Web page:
Anyone who knows me will tell you that I love music. On more than one occasion I’ve enthusiastically announced to friends, “I love songs!” because my musical enthusiasm encompasses a broad range of forms—scores, jingles, top 40 hits, or even the impromptu songs I compose while driving (a regular occurrence). A recent encounter with Milton Bradley’s Name That Tune board game made me consider the many ways in which music contributes to play and our daily lives.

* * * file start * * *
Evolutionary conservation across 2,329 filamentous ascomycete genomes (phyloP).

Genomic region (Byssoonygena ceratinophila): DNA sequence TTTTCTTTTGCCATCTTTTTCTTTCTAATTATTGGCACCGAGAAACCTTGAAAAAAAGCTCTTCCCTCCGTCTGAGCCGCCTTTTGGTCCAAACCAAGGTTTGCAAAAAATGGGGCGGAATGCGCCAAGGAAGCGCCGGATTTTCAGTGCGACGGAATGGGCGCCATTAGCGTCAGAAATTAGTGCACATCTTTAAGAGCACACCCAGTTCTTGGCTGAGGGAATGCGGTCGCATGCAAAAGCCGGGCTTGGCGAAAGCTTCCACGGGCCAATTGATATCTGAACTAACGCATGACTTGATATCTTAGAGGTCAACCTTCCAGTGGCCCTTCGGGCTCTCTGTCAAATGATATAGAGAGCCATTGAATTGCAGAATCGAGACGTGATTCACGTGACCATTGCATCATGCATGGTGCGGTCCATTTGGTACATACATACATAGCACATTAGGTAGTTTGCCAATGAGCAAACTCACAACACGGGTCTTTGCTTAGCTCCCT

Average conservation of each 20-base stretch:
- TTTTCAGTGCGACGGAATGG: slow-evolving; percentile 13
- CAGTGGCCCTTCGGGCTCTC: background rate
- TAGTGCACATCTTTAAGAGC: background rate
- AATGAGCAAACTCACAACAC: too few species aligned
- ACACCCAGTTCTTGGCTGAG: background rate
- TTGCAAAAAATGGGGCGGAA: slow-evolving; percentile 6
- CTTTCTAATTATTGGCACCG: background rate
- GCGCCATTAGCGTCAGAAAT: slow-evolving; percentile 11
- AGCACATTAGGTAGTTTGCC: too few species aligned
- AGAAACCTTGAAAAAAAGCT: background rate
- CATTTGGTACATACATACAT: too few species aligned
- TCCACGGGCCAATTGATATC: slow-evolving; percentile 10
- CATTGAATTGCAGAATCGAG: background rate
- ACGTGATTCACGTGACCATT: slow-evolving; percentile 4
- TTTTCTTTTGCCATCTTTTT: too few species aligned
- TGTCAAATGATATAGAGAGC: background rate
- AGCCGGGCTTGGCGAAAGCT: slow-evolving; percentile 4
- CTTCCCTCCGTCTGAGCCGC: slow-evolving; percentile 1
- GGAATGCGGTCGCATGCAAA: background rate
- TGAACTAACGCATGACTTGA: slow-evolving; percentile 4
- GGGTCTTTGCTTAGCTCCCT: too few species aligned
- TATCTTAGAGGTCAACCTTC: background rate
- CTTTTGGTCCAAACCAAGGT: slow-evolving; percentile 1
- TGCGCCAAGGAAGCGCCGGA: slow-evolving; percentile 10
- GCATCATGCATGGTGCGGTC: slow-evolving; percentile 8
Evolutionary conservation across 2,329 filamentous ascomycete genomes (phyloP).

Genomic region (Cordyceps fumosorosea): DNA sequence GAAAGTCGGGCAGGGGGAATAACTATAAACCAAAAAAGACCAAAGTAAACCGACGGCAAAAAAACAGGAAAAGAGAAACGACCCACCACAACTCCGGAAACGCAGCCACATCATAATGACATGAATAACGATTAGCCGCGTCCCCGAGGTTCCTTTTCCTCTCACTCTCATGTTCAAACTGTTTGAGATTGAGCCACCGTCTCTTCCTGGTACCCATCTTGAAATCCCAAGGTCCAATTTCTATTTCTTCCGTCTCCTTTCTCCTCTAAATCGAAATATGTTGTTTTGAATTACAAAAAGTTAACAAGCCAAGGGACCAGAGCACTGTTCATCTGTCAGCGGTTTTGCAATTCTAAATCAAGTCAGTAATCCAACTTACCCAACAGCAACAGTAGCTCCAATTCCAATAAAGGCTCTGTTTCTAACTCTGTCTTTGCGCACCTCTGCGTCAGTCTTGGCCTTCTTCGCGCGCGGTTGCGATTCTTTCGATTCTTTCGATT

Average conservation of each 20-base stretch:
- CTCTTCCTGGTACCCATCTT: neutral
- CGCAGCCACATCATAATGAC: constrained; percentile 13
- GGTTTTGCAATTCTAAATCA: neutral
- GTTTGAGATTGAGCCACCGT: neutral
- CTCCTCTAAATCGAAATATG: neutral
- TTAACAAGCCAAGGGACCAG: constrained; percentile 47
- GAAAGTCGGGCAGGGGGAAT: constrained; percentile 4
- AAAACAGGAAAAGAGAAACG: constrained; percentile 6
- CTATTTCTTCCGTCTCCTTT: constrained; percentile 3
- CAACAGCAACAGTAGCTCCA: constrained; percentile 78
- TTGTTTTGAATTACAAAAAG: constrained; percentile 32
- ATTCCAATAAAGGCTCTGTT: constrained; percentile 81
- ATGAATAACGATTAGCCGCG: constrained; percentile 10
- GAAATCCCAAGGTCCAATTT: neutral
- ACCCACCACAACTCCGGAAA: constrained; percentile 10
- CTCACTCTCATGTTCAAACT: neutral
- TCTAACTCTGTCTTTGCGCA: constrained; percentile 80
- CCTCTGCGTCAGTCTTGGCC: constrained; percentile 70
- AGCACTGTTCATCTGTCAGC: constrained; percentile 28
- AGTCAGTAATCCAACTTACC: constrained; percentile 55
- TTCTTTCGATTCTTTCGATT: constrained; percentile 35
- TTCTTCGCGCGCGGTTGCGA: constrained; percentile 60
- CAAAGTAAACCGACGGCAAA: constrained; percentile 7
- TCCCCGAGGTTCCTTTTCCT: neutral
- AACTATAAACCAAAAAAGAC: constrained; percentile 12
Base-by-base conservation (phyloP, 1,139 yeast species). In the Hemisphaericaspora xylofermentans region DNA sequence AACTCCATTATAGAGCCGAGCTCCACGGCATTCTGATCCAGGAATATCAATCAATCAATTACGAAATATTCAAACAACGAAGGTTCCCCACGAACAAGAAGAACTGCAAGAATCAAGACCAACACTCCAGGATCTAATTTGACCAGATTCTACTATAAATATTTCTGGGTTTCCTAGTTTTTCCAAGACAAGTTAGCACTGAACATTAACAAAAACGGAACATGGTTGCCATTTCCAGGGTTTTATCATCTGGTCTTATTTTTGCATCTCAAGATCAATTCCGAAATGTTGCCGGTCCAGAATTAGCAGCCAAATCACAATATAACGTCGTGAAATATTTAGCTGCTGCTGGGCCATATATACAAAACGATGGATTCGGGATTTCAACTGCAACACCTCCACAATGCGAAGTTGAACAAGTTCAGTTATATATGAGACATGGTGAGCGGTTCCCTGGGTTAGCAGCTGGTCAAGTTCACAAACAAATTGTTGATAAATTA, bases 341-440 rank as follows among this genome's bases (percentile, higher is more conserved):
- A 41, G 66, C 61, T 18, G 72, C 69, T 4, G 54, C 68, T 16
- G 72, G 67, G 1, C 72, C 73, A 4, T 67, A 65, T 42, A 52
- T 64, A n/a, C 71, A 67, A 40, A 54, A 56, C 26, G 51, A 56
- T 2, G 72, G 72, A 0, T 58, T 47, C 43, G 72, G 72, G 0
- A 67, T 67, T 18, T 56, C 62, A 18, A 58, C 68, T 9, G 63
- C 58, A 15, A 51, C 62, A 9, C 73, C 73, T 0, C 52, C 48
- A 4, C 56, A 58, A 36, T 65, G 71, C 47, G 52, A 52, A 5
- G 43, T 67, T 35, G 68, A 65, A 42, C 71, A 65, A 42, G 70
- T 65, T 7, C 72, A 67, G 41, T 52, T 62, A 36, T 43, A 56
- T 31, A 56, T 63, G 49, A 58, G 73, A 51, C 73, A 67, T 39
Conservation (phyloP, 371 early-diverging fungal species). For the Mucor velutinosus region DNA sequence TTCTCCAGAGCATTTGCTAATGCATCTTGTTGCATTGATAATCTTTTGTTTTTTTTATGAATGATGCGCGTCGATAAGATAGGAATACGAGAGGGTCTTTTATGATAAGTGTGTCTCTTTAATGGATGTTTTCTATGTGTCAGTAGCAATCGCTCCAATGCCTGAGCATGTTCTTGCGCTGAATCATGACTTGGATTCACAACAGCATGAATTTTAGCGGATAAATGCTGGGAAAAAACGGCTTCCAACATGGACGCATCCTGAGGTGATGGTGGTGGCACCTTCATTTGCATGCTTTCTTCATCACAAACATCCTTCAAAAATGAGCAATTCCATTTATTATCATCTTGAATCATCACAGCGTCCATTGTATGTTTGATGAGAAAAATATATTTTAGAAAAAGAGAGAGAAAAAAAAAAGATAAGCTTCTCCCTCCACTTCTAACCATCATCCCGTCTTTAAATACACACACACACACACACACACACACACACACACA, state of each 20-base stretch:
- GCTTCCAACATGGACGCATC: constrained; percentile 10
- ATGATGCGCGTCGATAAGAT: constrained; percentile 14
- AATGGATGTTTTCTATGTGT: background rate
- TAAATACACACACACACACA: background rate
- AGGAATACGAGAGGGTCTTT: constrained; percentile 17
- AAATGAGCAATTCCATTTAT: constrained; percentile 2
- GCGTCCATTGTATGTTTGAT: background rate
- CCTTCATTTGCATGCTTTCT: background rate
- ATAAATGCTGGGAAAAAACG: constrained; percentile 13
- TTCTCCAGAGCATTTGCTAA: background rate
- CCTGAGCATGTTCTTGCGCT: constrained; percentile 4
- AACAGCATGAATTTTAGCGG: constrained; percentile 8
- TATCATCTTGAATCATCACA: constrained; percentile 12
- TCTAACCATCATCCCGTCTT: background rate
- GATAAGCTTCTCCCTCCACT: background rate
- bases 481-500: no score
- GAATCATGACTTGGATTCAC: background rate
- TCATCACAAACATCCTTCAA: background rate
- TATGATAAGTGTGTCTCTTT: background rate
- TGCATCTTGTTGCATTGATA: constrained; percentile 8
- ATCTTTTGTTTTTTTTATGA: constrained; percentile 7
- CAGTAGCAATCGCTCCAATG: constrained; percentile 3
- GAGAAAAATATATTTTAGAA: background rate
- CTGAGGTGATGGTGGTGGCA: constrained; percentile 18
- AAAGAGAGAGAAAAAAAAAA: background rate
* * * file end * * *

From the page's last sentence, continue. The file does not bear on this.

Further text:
Although musical tastes may vary and entertainment trends change, music remains culturally significant around the world as a means of celebration and self expression. Music also plays a role in learning, as identified by American developmental psychologist Howard Gardner in his eight multiple intelligences. Music is not only something we hear, but a way in which we learn. For example, most of us learn our alphabet by repeating the letters along with that familiar little tune, ending with “Now I know my ABCs, next time won’t you sing with me?” Similarly, Sesame Street has consistently incorporated a variety of musical songs to teach letters, numbers, and other basic concepts to young children, a technique that has proven highly effective as it remains one of the longest-running educational programs of all time. No wonder so many toys and games utilize music in one form or another. Toddler toys use sounds as means of teaching children colors, shapes, and fine tuning motor skills, employing songs and sounds as positive reinforcement when a child accomplishes a task. Playskool’s popular Alphie the Electronic Robot toy first appeared on the market in 1978 and offered a technological twist on the learning experience, combining play and sound with a friendly robot that lit up and played joyful little ditties when users answered questions correctly. This clever android remains popular into the 21st century with a variety of booster packs used for teaching various ages and subjects. Alphie’s creator, electronics wizard Greg Hyman, has produced a wealth of other playthings all of which incorporate sound and music to create an effective educational experience. An electrical engineer, Hyman devised a “music box” of the sounds and melodies for a television quiz show. Eventually that music box evolved into his first toy, Little Maestro Toy Piano Organ, released in 1977 by Creative Playthings. Other musical toys followed, including See N’ Say, Captain Morgan the Electronic Organ, and the Lullabye Bird that gently lulls children to sleep. Consider the soundtrack to your own life and the role music plays. What have you learned through music in your daily life? Does it inspire you? Does it help you unwind? Do you enjoy karaoke or a good game of Guitar Hero? Whatever role music has in your life, chances are—no matter your age—if the tune is right, you’ll play along.